When pork is eatennIn the past year there were 984 million pork occasions, 1.6% fewer than in the previous year
nThree-quarters of chops are consumed during the week, whereas 55% of joints are consumed on Sundays
nAdult males account for 43% of all pork consumed Chops fit the need for quick-to-cook meal solutions Sunday lunch is the key day for pork consumption in the home. The Sunday lunch roast has declined in favour of more convenient meals, but the consumption of chops is growing on Sundays, while they maintain their popularity Monday to Thursday.
The preparation of chops during the week and to replace a Sunday roast can be partly attributed to the demand for quick-to-cook meal solutions.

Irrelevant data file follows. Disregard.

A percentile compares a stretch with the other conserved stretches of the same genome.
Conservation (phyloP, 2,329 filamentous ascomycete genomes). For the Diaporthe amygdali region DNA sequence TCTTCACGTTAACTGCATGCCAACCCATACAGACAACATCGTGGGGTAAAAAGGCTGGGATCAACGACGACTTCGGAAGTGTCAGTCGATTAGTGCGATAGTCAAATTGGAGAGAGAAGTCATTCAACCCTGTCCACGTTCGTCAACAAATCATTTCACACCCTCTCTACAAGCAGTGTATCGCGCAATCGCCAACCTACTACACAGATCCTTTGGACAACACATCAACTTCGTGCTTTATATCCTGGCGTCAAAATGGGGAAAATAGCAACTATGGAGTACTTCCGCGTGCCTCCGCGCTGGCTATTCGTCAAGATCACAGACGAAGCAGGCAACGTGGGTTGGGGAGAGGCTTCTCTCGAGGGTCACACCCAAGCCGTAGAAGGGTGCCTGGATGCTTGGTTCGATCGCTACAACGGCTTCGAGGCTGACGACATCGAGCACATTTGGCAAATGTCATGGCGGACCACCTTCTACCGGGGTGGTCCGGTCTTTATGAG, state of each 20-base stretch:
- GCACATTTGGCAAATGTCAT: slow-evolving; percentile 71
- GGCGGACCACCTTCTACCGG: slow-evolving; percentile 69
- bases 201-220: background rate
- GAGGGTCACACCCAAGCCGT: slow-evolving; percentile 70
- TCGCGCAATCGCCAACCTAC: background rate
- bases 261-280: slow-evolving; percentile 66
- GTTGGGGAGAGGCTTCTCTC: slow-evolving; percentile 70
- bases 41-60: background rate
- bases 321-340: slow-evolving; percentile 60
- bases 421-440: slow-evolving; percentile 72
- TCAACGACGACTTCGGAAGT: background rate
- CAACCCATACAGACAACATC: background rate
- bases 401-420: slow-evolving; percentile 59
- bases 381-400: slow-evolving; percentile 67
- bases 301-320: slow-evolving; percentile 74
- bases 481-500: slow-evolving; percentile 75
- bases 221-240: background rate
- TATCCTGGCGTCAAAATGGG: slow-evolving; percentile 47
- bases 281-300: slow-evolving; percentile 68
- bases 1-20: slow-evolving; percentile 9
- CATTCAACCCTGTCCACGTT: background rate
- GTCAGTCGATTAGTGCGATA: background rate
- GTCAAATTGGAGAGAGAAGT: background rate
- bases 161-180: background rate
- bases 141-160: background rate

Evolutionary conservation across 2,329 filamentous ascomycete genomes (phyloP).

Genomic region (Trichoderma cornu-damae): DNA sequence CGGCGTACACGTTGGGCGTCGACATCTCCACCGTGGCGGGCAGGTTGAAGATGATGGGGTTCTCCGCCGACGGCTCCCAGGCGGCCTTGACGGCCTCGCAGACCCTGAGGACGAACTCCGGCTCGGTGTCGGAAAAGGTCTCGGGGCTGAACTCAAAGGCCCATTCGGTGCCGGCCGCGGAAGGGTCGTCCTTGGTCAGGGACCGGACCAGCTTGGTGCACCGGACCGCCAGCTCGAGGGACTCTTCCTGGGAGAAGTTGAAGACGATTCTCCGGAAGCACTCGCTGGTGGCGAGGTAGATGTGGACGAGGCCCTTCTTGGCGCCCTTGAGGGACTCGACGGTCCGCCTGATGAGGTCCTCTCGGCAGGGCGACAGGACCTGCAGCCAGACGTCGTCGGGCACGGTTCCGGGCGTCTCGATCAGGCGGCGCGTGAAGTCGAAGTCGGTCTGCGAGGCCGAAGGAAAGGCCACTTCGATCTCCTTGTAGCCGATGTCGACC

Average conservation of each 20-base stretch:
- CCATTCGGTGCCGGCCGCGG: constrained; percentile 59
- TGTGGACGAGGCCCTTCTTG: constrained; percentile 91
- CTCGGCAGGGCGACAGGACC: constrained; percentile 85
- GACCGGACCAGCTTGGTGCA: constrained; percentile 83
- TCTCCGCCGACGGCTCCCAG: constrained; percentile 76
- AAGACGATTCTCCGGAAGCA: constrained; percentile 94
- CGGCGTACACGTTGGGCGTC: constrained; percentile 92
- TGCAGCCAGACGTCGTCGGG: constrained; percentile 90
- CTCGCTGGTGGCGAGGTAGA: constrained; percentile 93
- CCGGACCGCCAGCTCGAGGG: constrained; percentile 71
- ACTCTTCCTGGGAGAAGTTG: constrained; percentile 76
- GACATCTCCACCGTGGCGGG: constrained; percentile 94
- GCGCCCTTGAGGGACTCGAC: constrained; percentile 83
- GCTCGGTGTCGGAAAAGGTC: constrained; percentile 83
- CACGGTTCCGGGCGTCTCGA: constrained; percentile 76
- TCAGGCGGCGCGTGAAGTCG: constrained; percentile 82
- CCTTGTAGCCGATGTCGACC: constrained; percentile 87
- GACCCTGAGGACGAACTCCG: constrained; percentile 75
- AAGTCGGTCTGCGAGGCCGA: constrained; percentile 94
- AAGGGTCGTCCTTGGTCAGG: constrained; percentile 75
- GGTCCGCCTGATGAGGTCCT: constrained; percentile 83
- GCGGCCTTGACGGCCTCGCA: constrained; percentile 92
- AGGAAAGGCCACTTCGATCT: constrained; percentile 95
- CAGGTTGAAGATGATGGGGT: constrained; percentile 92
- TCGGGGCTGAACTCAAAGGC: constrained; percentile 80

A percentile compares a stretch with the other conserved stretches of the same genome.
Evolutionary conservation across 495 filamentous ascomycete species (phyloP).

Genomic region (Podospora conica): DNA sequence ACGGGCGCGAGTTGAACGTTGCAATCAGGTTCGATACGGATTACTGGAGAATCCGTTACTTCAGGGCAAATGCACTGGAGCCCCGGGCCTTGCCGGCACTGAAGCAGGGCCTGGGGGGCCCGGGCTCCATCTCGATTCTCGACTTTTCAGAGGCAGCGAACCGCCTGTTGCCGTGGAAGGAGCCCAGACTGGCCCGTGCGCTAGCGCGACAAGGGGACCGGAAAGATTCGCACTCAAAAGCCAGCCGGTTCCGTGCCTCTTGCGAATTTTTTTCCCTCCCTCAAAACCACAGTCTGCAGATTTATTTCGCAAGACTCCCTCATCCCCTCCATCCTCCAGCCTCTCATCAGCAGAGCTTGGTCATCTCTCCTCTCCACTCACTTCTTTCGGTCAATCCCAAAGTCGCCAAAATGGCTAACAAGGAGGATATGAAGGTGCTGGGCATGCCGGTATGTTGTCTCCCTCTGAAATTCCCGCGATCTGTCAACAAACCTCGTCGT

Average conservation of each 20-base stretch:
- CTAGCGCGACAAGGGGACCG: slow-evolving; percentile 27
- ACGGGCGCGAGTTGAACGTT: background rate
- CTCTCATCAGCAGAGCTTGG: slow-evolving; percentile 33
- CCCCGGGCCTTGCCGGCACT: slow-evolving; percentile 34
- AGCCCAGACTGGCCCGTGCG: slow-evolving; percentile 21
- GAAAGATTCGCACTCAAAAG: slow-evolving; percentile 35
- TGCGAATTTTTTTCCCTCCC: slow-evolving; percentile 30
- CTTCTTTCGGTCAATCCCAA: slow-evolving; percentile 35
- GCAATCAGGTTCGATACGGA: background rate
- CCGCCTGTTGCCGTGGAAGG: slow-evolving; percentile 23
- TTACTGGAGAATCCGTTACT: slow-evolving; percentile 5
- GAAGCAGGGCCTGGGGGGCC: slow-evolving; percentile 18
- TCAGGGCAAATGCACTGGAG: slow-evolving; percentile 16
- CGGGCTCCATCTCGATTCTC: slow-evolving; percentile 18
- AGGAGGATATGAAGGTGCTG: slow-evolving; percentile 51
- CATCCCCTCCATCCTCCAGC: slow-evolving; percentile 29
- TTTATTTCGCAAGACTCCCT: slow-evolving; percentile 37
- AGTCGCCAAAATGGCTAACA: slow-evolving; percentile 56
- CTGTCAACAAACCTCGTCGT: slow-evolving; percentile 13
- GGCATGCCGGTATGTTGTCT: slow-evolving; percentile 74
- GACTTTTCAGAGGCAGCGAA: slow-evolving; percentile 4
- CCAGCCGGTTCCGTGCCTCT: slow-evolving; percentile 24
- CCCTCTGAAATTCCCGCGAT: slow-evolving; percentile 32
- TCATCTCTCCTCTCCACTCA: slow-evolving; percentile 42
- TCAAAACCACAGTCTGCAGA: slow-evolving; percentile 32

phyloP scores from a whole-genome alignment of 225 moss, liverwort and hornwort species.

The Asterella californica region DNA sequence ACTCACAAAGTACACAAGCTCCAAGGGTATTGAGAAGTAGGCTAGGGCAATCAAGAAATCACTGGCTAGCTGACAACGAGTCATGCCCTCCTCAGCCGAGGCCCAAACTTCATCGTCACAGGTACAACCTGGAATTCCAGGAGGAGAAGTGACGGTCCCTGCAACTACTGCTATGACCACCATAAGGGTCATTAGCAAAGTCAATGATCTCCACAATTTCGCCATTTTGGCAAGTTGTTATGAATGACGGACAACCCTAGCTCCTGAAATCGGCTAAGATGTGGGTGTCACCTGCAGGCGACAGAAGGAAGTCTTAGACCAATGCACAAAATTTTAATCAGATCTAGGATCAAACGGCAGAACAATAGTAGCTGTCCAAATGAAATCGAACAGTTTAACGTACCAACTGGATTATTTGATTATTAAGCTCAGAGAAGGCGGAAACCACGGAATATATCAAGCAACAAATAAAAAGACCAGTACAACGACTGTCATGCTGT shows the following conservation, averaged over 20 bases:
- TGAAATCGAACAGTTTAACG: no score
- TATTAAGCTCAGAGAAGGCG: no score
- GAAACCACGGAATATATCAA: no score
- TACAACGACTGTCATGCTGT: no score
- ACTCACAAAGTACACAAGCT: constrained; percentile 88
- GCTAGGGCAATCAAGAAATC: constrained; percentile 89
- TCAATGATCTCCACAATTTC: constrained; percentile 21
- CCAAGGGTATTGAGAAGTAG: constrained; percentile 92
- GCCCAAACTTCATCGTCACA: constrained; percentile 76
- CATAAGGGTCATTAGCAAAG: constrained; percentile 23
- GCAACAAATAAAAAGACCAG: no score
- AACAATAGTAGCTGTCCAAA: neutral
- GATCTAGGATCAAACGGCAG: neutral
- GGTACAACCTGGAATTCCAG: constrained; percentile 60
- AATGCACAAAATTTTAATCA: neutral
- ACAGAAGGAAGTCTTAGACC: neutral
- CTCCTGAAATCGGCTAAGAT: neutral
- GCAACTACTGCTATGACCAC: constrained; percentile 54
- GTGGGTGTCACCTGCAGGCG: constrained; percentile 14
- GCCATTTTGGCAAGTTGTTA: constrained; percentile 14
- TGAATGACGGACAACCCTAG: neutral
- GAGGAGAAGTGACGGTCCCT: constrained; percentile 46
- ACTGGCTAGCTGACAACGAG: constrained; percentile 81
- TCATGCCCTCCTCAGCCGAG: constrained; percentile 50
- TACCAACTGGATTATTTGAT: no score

Frying and baking of chops have increased in popularity at the expense of grilling and roasting, while stir-frying and barbecuing is growing fast among other pork cuts.
Females 45+ and men of all ages are the key consumers, with joints eaten less by younger men. Females 35-64 are eating more pork (mainly chops), motivated by health and speed of cooking. Health grew 10% and quick to cook 8% as reasons for consumption of chops. A drop in consumption among older consumers has driven an overall decline.
MLC marketing director Richard Lowe says: “There is a gradual decline in roasting occasions. But boneless chops and steaks are performing well, being versatile and easy to prepare. Pork loyalists are increasingly aware of how to cook pork with a variety of different flavours, sauces and accompaniments.”
Sara Donnelly, TNS
Produced for The Grocer by TNS. Year to November 2004.
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